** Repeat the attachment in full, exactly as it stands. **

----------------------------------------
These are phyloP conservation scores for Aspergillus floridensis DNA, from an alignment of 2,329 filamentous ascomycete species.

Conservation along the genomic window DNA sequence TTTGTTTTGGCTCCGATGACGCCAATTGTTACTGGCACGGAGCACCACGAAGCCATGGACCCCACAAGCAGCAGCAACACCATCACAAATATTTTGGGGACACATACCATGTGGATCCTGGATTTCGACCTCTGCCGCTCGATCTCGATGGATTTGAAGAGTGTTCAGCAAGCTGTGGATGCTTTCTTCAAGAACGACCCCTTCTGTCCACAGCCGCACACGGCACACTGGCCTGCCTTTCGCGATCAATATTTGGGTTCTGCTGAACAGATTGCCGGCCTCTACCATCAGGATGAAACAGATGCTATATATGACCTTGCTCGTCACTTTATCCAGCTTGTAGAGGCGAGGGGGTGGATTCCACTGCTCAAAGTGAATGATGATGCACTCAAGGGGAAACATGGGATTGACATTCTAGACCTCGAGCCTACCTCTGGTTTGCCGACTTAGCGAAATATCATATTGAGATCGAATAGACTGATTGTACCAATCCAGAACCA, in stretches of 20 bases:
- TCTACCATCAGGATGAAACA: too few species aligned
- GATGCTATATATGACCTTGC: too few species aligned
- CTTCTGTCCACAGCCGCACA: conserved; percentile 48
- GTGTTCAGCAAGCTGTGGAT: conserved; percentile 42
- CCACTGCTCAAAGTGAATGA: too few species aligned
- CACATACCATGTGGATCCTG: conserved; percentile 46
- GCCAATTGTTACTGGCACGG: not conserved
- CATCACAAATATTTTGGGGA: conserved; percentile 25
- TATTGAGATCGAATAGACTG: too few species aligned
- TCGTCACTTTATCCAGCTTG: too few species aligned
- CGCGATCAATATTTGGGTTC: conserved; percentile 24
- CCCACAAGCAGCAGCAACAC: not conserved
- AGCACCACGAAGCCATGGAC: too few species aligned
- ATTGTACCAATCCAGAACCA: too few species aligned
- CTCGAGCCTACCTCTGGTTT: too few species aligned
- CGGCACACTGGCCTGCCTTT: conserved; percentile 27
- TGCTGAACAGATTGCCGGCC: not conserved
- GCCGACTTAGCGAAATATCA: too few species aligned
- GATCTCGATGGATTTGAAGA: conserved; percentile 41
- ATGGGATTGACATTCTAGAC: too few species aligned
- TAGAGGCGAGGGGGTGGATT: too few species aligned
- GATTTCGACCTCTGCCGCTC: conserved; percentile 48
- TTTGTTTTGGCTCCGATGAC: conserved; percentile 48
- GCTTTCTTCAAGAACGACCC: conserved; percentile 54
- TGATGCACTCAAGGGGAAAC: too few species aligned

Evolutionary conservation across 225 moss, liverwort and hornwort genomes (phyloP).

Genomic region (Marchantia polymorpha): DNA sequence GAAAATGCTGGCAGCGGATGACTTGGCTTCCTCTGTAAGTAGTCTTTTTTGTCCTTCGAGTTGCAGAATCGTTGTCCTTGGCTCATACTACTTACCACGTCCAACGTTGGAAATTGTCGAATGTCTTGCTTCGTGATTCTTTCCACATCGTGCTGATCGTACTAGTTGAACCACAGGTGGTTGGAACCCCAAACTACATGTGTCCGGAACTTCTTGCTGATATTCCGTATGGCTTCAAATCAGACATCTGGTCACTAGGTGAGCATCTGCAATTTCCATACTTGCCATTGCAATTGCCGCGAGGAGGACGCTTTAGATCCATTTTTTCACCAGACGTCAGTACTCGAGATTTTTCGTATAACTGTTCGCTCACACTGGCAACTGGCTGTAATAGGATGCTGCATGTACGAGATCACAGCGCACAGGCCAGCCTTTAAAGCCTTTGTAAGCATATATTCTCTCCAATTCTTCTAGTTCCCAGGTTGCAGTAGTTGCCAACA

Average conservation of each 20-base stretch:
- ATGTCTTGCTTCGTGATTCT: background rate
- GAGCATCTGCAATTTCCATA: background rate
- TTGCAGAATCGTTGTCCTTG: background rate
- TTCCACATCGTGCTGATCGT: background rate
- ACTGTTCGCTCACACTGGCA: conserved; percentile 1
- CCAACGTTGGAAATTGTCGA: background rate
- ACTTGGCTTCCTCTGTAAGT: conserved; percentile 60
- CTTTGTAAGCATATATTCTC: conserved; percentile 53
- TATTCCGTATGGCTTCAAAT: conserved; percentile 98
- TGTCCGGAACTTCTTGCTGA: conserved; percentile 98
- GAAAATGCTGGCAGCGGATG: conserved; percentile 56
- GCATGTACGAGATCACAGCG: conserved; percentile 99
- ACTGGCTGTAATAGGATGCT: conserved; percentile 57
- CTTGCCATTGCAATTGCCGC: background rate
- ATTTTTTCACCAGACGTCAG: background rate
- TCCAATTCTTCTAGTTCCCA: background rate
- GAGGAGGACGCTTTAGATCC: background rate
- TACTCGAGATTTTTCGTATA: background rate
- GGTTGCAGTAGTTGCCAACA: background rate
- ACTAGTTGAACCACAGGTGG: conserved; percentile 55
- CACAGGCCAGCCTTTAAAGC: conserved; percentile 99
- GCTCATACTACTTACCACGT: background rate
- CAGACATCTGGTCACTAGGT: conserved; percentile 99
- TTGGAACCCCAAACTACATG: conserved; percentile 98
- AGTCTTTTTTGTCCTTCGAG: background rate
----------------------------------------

These are phyloP conservation scores for Aspergillus floridensis DNA, from an alignment of 2,329 filamentous ascomycete species.

Conservation along the genomic window DNA sequence TTTGTTTTGGCTCCGATGACGCCAATTGTTACTGGCACGGAGCACCACGAAGCCATGGACCCCACAAGCAGCAGCAACACCATCACAAATATTTTGGGGACACATACCATGTGGATCCTGGATTTCGACCTCTGCCGCTCGATCTCGATGGATTTGAAGAGTGTTCAGCAAGCTGTGGATGCTTTCTTCAAGAACGACCCCTTCTGTCCACAGCCGCACACGGCACACTGGCCTGCCTTTCGCGATCAATATTTGGGTTCTGCTGAACAGATTGCCGGCCTCTACCATCAGGATGAAACAGATGCTATATATGACCTTGCTCGTCACTTTATCCAGCTTGTAGAGGCGAGGGGGTGGATTCCACTGCTCAAAGTGAATGATGATGCACTCAAGGGGAAACATGGGATTGACATTCTAGACCTCGAGCCTACCTCTGGTTTGCCGACTTAGCGAAATATCATATTGAGATCGAATAGACTGATTGTACCAATCCAGAACCA, in stretches of 20 bases:
- TCTACCATCAGGATGAAACA: too few species aligned
- GATGCTATATATGACCTTGC: too few species aligned
- CTTCTGTCCACAGCCGCACA: conserved; percentile 48
- GTGTTCAGCAAGCTGTGGAT: conserved; percentile 42
- CCACTGCTCAAAGTGAATGA: too few species aligned
- CACATACCATGTGGATCCTG: conserved; percentile 46
- GCCAATTGTTACTGGCACGG: not conserved
- CATCACAAATATTTTGGGGA: conserved; percentile 25
- TATTGAGATCGAATAGACTG: too few species aligned
- TCGTCACTTTATCCAGCTTG: too few species aligned
- CGCGATCAATATTTGGGTTC: conserved; percentile 24
- CCCACAAGCAGCAGCAACAC: not conserved
- AGCACCACGAAGCCATGGAC: too few species aligned
- ATTGTACCAATCCAGAACCA: too few species aligned
- CTCGAGCCTACCTCTGGTTT: too few species aligned
- CGGCACACTGGCCTGCCTTT: conserved; percentile 27
- TGCTGAACAGATTGCCGGCC: not conserved
- GCCGACTTAGCGAAATATCA: too few species aligned
- GATCTCGATGGATTTGAAGA: conserved; percentile 41
- ATGGGATTGACATTCTAGAC: too few species aligned
- TAGAGGCGAGGGGGTGGATT: too few species aligned
- GATTTCGACCTCTGCCGCTC: conserved; percentile 48
- TTTGTTTTGGCTCCGATGAC: conserved; percentile 48
- GCTTTCTTCAAGAACGACCC: conserved; percentile 54
- TGATGCACTCAAGGGGAAAC: too few species aligned

Evolutionary conservation across 225 moss, liverwort and hornwort genomes (phyloP).

Genomic region (Marchantia polymorpha): DNA sequence GAAAATGCTGGCAGCGGATGACTTGGCTTCCTCTGTAAGTAGTCTTTTTTGTCCTTCGAGTTGCAGAATCGTTGTCCTTGGCTCATACTACTTACCACGTCCAACGTTGGAAATTGTCGAATGTCTTGCTTCGTGATTCTTTCCACATCGTGCTGATCGTACTAGTTGAACCACAGGTGGTTGGAACCCCAAACTACATGTGTCCGGAACTTCTTGCTGATATTCCGTATGGCTTCAAATCAGACATCTGGTCACTAGGTGAGCATCTGCAATTTCCATACTTGCCATTGCAATTGCCGCGAGGAGGACGCTTTAGATCCATTTTTTCACCAGACGTCAGTACTCGAGATTTTTCGTATAACTGTTCGCTCACACTGGCAACTGGCTGTAATAGGATGCTGCATGTACGAGATCACAGCGCACAGGCCAGCCTTTAAAGCCTTTGTAAGCATATATTCTCTCCAATTCTTCTAGTTCCCAGGTTGCAGTAGTTGCCAACA

Average conservation of each 20-base stretch:
- ATGTCTTGCTTCGTGATTCT: background rate
- GAGCATCTGCAATTTCCATA: background rate
- TTGCAGAATCGTTGTCCTTG: background rate
- TTCCACATCGTGCTGATCGT: background rate
- ACTGTTCGCTCACACTGGCA: conserved; percentile 1
- CCAACGTTGGAAATTGTCGA: background rate
- ACTTGGCTTCCTCTGTAAGT: conserved; percentile 60
- CTTTGTAAGCATATATTCTC: conserved; percentile 53
- TATTCCGTATGGCTTCAAAT: conserved; percentile 98
- TGTCCGGAACTTCTTGCTGA: conserved; percentile 98
- GAAAATGCTGGCAGCGGATG: conserved; percentile 56
- GCATGTACGAGATCACAGCG: conserved; percentile 99
- ACTGGCTGTAATAGGATGCT: conserved; percentile 57
- CTTGCCATTGCAATTGCCGC: background rate
- ATTTTTTCACCAGACGTCAG: background rate
- TCCAATTCTTCTAGTTCCCA: background rate
- GAGGAGGACGCTTTAGATCC: background rate
- TACTCGAGATTTTTCGTATA: background rate
- GGTTGCAGTAGTTGCCAACA: background rate
- ACTAGTTGAACCACAGGTGG: conserved; percentile 55
- CACAGGCCAGCCTTTAAAGC: conserved; percentile 99
- GCTCATACTACTTACCACGT: background rate
- CAGACATCTGGTCACTAGGT: conserved; percentile 99
- TTGGAACCCCAAACTACATG: conserved; percentile 98
- AGTCTTTTTTGTCCTTCGAG: background rate